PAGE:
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  • standings question

    Is percentage always the determining factor in baseball standings? For example, lead team is 17-7 .708
    second place team is 14-8, .636 2games back. Third place team is 15-9, .625, also 2 games back. If season ended, would second place team take second based on higher winning pct?

  • #2
    In a word, yes.
    Your Second Base Coach
    Garvey, Lopes, Russell, and Cey started 833 times and the Dodgers went 498-335, for a .598 winning percentage. That’s equal to a team going 97-65 over a season. On those occasions when at least one of them missed his start, the Dodgers were 306-267-1, which is a .534 clip. That works out to a team going 87-75. So having all four of them added 10 wins to the Dodgers per year.
    http://www.youtube.com/watch?v=p5hCIvMule0

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    • #3
      Originally posted by banny View Post
      Is percentage always the determining factor in baseball standings? For example, lead team is 17-7 .708
      second place team is 14-8, .636 2games back. Third place team is 15-9, .625, also 2 games back. If season ended, would second place team take second based on higher winning pct?
      To give a little more elaboration, in cases such as these, the team with the fewer losses tends to be ranked higher on the bottom line. As Second Base Coach intimated, the highest percentage takes the lead. For instance, a record of 13-7, also two games out in second place, but with a .650 percentage, would beat both of your second-place examples.
      Put it in the books.

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      • #4
        You will sometimes see the percentage leader listed at the top of the standings when a half game behind, say 7-3 vs 9-4.
        Indeed the first step toward finding out is to acknowledge you do not satisfactorily know already; so that no blight can so surely arrest all intellectual growth as the blight of cocksureness.--CS Peirce

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        • #5
          Originally posted by Jackaroo Dave View Post
          You will sometimes see the percentage leader listed at the top of the standings when a half game behind, say 7-3 vs 9-4.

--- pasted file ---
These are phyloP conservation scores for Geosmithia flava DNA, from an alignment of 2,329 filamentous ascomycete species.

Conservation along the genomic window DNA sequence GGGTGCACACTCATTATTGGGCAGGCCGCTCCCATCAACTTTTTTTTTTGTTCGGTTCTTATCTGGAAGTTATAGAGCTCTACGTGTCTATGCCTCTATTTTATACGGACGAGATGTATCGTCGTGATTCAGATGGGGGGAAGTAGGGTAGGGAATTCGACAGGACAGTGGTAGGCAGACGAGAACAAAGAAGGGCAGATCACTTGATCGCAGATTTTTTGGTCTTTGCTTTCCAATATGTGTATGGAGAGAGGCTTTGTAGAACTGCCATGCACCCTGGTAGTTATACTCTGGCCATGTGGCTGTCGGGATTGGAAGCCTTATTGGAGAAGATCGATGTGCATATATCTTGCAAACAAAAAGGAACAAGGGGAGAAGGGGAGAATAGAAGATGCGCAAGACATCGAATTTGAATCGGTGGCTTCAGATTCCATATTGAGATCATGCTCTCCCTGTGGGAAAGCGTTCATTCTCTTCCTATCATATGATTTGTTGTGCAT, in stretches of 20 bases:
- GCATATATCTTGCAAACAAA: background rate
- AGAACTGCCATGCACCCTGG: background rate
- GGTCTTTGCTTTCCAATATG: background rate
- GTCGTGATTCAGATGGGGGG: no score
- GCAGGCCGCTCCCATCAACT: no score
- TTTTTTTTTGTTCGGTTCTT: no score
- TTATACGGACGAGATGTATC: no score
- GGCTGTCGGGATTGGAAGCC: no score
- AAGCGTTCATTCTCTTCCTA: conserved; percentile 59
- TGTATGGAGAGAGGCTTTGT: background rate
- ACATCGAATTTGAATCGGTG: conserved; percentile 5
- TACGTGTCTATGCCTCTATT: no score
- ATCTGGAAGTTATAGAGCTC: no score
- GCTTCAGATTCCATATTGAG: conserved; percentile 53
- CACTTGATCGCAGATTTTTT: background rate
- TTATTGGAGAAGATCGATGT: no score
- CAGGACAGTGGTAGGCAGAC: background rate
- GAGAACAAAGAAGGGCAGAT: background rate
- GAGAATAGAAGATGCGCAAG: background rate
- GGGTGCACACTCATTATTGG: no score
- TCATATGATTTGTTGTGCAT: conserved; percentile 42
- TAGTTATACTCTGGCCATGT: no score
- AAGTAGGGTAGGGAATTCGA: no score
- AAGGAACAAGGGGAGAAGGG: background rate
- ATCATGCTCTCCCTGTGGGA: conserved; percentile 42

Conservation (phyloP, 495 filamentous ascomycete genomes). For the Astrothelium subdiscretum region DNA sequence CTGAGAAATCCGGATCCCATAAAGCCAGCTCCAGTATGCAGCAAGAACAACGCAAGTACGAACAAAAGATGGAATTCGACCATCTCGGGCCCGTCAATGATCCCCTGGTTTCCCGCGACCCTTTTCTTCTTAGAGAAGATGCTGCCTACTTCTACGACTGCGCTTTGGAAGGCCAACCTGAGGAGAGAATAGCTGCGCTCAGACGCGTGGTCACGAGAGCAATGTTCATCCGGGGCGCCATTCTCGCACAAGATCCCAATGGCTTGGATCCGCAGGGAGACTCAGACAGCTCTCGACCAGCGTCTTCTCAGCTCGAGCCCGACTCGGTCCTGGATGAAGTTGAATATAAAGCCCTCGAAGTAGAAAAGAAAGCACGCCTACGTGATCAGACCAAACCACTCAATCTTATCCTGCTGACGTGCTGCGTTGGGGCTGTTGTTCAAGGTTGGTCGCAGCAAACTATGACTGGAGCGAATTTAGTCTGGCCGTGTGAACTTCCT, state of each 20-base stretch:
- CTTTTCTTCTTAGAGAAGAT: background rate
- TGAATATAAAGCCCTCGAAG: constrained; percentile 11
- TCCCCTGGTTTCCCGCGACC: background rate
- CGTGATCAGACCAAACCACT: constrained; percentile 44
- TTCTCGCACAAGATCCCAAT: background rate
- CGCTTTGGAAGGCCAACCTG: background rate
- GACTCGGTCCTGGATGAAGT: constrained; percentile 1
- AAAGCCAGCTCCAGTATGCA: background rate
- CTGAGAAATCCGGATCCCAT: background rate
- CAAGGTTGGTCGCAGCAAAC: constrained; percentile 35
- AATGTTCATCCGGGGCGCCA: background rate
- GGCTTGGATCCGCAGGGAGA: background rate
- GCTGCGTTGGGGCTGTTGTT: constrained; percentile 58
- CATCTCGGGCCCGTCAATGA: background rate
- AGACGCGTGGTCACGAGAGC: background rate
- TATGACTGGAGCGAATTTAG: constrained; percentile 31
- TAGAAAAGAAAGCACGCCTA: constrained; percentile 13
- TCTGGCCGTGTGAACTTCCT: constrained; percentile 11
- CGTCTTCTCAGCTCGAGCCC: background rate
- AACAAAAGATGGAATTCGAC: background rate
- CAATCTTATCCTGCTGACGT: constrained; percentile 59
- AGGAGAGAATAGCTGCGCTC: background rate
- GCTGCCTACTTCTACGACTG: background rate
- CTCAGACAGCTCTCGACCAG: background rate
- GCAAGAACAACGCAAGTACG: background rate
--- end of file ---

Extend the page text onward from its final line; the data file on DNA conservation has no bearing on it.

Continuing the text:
Yes sir, I too have seen that type of thing, usually in the beginning of the season.
          Put it in the books.

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          • #6
            In 1942, the 5th place NL team had 2 fewer wins than the 6th place team.

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            • #7
              Originally posted by milladrive View Post
              To give a little more elaboration, in cases such as these, the team with the fewer losses tends to be ranked higher on the bottom line. As Second Base Coach intimated, the highest percentage takes the lead. For instance, a record of 13-7, also two games out in second place, but with a .650 percentage, would beat both of your second-place examples.
              What it one team is 8-9 and another is 7-8?

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              • #8
                Originally posted by brett View Post
                What it one team is 8-9 and another is 7-8?
                Excellent point. It seems to me that the "fewer losses" theory works when the W/L records are over .500, while the team with fewer wins takes it when under .500. And it seems to make sense from a mathematical standpoint. I'm imagining we don't think about the losing records as much because we also see it happen with .500 records, for which the team with fewer losses gets the higher berth.

                Originally posted by ipitch View Post
                In 1942, the 5th place NL team had 2 fewer wins than the 6th place team.
                I love this site.
                Put it in the books.

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